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Roche releases all Tamiflu trial data to Cochrane

Redacted trial reports released after three years of campaigning

Roche releases all Tamiflu trial data to Cochrane

In a coup for open trial data campaigners, Roche has agreed to release all of the trial data for its controversial influenza drug Tamiflu to the Cochrane Collaboration.

Health research body Cochrane first requested access to all 74 Roche-sponsored trials involving Tamiflu in 2009 after discrepancies between different regulatory bodies' views on the drug raised questions about its effectiveness.

However, Roche only granted the group access to one part of a series of ten Tamiflu trials, telling Cochrane “you have all the detail you need to undertake a review and so we have decided not to supply any more detailed information”.

This led to a campaign from Cochrane for open access that has gained serious momentum in the past few months following the publication of Ben Goldacre's Bad Pharma and the subsequent launch of the AllTrials campaign, which has received backing from notable groups as IQWIG, NICE, and, arguably most significantly, the pharma company GlaxoSmithKline (GSK).

Roche said earlier this year it planned to allow access to clinical trial results for licensed medicines, but Tamiflu's life cycle leader Don MaClean has now emailed Cochrane saying Roche will provide the clinical study report (CSR) for each of the 74 Roche-sponsored Tamiflu trials in a staggered approach over the next few months to cater for their length (each CSR is about 2,000 to 3,000 pages long).

Cochrane said it “cautiously” welcomed the move, but raised concerns about Roche's comment it would edit the data to “ensure patient confidentiality and to protect legitimate commercial interests”, potentially making analysis and interpretation impossible.

Sile Lane, director of campaigns at AllTrials member Sense about Science, also commented on the time it took for Roche to release the data: “It shouldn't have taken the researchers years of persistence and publicity to get [access to] these Tamiflu results.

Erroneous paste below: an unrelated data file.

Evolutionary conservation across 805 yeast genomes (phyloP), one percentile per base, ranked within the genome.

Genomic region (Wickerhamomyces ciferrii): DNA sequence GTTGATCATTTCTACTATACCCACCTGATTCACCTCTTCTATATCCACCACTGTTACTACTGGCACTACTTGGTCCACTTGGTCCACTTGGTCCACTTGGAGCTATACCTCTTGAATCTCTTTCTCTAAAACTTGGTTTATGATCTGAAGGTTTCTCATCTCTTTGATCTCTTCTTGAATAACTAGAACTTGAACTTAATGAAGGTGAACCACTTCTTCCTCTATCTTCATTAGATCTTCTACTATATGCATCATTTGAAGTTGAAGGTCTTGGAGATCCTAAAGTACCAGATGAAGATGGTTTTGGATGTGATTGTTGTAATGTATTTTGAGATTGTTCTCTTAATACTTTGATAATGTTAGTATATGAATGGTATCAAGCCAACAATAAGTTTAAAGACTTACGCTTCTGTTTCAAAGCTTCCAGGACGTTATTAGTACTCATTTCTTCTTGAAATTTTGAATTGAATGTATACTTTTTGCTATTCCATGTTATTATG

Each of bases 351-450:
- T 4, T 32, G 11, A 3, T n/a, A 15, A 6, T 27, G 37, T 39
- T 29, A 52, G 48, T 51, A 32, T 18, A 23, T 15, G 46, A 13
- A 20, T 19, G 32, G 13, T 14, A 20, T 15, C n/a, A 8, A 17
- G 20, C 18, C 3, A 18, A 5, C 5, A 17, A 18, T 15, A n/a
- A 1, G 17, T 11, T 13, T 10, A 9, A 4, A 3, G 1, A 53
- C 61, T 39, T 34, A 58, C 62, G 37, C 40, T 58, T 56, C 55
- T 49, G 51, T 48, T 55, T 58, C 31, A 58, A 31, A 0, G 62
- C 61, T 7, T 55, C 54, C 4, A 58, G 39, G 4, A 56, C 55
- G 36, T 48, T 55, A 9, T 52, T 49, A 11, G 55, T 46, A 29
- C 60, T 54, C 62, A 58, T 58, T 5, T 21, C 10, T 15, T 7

“Roche has an opportunity to tell the public and research community that it won't happen like this again,” she added.

In an email to PMLiVE, a Roche spokesperson commented: “By amending and executing the data transparency policy Roche has taken a leading role in improving access to clinical trial data for third party researchers.

“We understand and support calls for our industry to be more transparent about clinical trial data with the aim of meeting the best interests of patients and medicine.”

In addition to releasing the redacted Tamiflu data to Cochrane, Roche has set up the Multiparty Group for Advice on Science (MUGAS) – a group of various third parties to review the data on Tamiflu.

MUGAS is due to meet on June 18, although Cochrane is still to accept its invitation from Roche, saying it has asked for “further clarification”.

On top of this, Cochrane noted that three of four key MUGAS partners are advisors to Roche, potentially compromising the group's findings.

However, Albert Osterhaus, one of the key members of MUGAS and a Roche scientific adviser, told Cochrane it had no reason to be concerned, and that MUGAS partners "stop wasting precious energy to this pointless discussion about scientific integrity and instead engage in a constructive collaboration to address urgent health issues".

There are also wider moves towards transparency following a report last year by the European Medicines Agency (EMA) that said clinical trial data will have to be published, although the practicalities of the process are still to be developed.

5th April 2013

From: Research, Sales, Regulatory, Healthcare

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